ABSTRACT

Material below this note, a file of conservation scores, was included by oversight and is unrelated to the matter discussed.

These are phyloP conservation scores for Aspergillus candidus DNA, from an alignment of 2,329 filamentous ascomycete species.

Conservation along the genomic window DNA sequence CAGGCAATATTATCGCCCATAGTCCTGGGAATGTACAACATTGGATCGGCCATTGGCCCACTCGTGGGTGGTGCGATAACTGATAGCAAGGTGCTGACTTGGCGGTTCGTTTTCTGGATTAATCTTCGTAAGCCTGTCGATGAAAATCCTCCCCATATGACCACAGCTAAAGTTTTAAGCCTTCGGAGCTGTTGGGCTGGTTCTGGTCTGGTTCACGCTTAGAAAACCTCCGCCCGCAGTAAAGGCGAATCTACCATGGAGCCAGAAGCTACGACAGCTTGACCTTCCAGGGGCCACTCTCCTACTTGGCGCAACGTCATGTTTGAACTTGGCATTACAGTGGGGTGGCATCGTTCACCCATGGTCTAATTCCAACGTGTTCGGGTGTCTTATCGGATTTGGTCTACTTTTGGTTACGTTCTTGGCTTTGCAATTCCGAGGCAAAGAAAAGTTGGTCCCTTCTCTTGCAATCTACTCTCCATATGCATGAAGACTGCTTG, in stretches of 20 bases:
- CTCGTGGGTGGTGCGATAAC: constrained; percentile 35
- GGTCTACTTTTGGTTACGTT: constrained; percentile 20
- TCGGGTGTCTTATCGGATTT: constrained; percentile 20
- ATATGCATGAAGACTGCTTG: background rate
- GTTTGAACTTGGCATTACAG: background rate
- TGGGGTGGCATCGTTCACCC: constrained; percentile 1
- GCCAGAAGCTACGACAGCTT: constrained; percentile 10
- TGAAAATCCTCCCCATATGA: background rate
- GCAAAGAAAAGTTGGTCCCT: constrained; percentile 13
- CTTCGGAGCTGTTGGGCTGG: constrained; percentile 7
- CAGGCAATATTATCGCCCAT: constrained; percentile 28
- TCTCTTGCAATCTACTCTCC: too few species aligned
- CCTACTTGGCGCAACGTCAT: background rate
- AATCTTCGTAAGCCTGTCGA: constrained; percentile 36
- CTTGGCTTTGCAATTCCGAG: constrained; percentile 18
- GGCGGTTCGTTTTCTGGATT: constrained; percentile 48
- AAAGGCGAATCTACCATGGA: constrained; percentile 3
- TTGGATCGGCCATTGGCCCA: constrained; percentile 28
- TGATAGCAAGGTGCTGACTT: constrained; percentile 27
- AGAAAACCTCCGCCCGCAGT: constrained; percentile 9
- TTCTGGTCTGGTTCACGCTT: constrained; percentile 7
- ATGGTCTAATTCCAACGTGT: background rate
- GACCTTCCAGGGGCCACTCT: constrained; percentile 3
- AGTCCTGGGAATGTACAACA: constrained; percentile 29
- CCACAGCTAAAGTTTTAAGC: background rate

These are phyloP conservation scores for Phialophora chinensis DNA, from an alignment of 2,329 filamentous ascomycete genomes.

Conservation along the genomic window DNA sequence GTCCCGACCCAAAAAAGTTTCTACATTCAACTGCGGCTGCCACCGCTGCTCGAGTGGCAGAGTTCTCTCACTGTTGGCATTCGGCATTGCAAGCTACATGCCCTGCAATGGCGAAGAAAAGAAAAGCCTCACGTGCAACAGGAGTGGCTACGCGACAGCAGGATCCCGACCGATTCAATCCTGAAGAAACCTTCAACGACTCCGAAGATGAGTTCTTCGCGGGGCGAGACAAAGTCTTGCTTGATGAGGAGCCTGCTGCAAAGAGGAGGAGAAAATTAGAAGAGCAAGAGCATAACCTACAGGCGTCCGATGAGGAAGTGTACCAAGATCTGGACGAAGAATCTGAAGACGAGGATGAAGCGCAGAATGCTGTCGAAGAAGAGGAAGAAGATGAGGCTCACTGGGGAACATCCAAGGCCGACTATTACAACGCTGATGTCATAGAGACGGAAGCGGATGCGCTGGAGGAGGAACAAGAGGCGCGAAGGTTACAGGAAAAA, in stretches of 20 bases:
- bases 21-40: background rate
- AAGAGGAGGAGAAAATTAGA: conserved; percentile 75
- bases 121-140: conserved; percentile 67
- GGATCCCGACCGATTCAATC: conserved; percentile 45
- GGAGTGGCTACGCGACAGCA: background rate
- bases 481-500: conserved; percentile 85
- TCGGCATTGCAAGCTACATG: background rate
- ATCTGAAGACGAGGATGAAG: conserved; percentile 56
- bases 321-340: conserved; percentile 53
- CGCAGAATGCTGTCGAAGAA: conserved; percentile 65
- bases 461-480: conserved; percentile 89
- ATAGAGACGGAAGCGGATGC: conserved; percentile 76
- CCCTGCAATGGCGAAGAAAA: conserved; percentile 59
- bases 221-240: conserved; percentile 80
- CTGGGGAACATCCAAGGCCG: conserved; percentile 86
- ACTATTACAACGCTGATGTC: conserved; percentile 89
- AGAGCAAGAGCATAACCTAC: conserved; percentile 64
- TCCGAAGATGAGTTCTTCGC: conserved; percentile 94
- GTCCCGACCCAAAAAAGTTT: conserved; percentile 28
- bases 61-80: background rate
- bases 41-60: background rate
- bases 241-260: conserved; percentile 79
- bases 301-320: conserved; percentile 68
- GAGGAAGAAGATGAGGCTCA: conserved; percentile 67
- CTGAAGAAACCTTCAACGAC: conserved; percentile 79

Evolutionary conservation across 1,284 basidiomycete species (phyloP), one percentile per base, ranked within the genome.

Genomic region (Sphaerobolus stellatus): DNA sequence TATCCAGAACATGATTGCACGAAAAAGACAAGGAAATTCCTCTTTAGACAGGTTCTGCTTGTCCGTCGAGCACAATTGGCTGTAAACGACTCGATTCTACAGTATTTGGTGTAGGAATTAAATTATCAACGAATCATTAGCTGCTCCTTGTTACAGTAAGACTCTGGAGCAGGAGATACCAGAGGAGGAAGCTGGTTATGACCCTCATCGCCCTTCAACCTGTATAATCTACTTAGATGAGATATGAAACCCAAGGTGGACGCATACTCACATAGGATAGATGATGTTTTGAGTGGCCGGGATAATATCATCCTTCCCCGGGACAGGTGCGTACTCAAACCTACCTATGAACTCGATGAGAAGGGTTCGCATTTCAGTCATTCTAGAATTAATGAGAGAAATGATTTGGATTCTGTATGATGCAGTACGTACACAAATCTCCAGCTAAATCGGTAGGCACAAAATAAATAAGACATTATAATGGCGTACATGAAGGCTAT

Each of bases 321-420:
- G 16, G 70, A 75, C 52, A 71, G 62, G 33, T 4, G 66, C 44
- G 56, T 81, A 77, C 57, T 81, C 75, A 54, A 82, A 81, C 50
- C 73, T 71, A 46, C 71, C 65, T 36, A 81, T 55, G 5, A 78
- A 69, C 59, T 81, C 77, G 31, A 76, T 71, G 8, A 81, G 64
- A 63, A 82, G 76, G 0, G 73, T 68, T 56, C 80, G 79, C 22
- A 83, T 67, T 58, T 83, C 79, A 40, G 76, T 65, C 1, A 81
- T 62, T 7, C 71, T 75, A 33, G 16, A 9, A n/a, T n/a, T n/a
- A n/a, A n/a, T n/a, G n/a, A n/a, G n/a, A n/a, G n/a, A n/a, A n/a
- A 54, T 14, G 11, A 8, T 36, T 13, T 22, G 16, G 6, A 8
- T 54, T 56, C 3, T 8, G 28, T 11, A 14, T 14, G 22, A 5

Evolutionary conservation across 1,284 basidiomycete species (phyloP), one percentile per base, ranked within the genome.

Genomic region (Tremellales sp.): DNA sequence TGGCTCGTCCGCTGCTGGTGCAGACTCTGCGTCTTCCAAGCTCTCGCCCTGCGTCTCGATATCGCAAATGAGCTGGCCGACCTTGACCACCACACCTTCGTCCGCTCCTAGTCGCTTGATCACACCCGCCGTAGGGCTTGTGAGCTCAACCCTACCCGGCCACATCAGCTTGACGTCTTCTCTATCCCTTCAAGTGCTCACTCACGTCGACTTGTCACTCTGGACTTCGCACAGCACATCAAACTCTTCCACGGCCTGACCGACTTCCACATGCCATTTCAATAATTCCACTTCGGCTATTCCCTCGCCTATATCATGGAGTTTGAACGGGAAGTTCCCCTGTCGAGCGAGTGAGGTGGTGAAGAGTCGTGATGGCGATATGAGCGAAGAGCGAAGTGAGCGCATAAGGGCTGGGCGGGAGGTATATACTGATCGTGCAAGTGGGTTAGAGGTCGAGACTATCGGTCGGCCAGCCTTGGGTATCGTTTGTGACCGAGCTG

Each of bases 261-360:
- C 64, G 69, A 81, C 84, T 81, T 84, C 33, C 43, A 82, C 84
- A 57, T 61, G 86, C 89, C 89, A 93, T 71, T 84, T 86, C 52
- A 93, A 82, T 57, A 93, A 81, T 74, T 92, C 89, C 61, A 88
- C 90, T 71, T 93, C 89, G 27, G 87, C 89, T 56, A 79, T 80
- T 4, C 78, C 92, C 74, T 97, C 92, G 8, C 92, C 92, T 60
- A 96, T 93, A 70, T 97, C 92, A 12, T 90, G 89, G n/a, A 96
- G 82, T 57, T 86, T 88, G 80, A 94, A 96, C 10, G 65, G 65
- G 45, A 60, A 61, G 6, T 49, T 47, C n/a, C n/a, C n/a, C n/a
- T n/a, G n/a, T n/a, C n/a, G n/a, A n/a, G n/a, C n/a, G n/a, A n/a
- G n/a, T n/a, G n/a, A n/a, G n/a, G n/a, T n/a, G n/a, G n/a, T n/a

The point of departure in this chapter is a ‘totem pole’ constructed to oppose the Belo Monte hydroelectric dam in 2012. The artefact was explained with a reference to a Juruna tale. The chapter traces the tale to a printed collection of myths from the Xingu. Further, it (i) analyzes how material and textual aspects and traces of a national discourse furnish conditions for new ‘worldings’, and (ii) identifies a lack of concern with such historical traces of cultural contact and translations in recent trends in cultural theory associated with Amazonian perspectivism, the ontological turn. Despite the holistic framing and the obvious absence of a concern with the translations and histories behind perspectivism, B. Latour views this as a ‘bomb’ undermining the cleavage he associates with the modern demarcation of the relation between nature and culture (2009: 2).